# Ion naming confusion with the bi prefix

1. Feb 19, 2012

### Bipolarity

Ion naming confusion with the "bi" prefix

I am little confused on when you use the "bi" prefix to denote the existence of a proton in front of an oxyanion.

For example, I know that $$[HCO_{3}]^{-}$$ is called bicarbonate as well as hydrogen carbonate.

A problem arises when I try to define the various protonated versions of the phosphate and arsenate ions.

$$PO_{4}^{3-}$$ is phosphate...
$$[HPO_{4}]^{2-}$$ is hydrogen phosphate if I am not wrong...
$$[H_{2}PO_{4}]^{-}$$ is dihydrogen phosphate if I am not wrong...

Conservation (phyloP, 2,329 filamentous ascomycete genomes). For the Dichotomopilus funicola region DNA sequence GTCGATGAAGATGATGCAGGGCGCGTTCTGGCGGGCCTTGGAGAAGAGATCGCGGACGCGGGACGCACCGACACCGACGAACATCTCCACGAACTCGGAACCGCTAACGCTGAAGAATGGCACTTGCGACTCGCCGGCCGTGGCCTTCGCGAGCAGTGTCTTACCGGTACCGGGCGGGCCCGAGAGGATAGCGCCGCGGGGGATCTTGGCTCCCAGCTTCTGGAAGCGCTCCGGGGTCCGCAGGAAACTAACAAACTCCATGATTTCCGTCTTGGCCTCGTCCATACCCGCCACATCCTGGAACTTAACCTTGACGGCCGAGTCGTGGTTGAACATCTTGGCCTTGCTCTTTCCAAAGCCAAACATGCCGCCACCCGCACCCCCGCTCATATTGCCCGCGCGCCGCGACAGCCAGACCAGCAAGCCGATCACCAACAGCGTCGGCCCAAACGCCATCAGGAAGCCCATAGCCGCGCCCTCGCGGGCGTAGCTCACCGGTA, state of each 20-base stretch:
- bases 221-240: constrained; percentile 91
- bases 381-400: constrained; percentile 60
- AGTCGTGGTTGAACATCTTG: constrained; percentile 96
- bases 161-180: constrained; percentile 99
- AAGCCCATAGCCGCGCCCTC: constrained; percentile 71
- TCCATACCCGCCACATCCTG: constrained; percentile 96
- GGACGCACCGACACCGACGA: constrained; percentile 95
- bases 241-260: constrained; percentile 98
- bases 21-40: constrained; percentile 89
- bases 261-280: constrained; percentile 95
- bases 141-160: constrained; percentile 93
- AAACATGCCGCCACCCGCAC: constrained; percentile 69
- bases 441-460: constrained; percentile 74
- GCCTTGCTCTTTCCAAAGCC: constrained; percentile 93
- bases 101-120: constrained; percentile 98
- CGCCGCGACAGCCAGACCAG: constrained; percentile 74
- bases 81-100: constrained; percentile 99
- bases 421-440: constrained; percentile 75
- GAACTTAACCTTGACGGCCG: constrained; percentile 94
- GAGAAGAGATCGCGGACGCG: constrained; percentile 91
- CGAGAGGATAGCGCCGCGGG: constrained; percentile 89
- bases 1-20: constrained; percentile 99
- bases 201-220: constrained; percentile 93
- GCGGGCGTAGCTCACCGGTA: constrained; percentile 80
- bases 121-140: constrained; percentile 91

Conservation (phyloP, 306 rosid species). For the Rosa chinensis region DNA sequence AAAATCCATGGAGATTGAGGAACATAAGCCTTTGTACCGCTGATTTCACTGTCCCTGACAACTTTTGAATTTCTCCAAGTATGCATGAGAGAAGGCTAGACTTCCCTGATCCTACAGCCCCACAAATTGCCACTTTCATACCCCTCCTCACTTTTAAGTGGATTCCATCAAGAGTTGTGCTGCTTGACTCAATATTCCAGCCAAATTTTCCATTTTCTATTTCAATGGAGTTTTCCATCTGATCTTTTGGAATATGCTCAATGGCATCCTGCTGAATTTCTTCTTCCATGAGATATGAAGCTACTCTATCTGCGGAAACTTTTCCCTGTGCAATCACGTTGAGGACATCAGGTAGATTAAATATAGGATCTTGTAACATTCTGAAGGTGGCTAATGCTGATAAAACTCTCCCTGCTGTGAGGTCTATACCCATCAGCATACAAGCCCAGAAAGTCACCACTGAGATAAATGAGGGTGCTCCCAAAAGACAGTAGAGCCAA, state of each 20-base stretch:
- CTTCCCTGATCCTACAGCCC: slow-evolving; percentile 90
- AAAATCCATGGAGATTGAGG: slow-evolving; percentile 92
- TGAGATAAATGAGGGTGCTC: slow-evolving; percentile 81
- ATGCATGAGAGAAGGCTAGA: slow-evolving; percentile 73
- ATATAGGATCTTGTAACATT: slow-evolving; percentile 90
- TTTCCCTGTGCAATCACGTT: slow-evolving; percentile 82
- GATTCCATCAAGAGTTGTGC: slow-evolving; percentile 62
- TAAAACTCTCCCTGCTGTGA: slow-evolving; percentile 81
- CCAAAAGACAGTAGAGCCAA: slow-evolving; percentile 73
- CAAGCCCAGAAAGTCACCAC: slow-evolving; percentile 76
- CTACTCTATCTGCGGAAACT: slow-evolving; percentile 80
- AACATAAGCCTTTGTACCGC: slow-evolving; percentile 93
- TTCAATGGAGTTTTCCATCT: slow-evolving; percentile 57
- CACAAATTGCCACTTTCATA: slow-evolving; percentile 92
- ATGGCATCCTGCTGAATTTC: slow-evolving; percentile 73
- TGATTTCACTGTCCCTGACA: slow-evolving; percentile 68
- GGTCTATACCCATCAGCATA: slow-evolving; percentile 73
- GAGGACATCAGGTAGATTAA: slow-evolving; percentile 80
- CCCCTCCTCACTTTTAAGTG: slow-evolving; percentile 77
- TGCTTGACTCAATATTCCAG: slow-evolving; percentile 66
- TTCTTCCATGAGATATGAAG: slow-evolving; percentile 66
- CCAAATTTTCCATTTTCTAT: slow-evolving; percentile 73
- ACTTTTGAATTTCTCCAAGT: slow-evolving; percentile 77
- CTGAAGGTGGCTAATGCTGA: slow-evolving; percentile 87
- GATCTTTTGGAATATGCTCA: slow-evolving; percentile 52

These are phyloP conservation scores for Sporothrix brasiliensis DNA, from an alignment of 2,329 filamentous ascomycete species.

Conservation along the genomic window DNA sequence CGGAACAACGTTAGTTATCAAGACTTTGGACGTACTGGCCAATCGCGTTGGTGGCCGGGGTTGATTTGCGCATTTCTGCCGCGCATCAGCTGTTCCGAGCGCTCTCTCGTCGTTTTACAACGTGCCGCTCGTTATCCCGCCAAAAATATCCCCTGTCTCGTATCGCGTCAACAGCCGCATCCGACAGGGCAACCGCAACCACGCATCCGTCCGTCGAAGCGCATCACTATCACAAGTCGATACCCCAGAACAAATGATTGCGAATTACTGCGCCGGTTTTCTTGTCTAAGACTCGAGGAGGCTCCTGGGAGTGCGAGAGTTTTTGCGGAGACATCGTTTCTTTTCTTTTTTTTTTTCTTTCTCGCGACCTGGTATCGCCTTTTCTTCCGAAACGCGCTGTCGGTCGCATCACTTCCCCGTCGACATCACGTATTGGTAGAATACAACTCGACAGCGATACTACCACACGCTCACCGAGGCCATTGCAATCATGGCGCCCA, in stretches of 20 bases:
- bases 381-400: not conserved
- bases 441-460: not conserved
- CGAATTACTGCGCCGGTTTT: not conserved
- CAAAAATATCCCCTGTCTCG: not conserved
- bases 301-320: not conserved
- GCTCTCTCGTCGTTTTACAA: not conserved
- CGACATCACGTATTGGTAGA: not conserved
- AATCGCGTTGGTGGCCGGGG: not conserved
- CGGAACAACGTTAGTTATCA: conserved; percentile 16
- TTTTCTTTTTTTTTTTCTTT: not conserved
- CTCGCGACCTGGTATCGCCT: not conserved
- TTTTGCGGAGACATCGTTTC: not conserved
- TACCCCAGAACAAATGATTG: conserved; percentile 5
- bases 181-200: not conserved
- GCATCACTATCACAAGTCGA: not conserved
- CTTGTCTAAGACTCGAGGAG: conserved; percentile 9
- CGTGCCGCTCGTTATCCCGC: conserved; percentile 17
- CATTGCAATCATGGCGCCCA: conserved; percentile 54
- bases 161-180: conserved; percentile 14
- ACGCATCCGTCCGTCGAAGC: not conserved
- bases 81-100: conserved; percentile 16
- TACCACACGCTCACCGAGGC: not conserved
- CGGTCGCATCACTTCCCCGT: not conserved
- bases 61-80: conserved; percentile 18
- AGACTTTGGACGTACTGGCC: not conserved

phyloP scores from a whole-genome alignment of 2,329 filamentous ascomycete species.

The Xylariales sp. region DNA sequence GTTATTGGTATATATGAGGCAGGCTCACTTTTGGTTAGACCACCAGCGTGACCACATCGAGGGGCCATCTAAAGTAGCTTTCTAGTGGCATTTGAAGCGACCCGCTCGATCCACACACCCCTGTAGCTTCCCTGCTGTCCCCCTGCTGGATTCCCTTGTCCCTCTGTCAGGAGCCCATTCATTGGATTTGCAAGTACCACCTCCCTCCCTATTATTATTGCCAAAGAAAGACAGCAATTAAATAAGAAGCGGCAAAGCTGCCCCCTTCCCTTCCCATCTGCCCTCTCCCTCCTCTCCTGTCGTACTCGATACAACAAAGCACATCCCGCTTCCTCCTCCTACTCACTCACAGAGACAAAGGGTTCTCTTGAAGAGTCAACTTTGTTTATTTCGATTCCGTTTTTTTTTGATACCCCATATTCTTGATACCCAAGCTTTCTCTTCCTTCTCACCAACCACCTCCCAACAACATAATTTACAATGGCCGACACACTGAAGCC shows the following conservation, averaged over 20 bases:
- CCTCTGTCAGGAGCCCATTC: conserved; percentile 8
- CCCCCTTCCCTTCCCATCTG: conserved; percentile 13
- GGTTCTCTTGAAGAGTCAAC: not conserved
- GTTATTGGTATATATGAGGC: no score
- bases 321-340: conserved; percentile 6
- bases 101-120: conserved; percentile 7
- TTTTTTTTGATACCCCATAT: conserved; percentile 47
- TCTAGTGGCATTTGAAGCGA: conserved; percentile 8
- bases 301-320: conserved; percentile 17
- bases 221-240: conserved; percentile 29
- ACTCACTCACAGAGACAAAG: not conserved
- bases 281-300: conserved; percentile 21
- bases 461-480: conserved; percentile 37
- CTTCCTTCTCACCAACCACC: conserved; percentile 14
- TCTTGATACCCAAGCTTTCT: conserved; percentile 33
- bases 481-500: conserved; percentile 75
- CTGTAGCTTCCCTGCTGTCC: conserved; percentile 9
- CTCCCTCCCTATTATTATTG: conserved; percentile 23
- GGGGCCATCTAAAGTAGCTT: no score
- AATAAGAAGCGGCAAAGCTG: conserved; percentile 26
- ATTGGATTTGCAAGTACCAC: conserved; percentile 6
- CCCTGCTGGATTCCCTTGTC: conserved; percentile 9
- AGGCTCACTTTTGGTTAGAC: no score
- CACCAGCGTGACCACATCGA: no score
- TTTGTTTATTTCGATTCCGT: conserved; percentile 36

But which of the above three would be referred to as the "biphosphate" ion??

I assume an analagous situation works for the arsenate ion? $$AsO_{4}^{3-}$$

2. Feb 19, 2012

### Staff: Mentor

Re: Ion naming confusion with the "bi" prefix

"Bi"is outdated, as far as I know it was used for diprotic acids salts whenever they were neutralized only halfway (so it won't make sense for phosphates). But I can be wrong.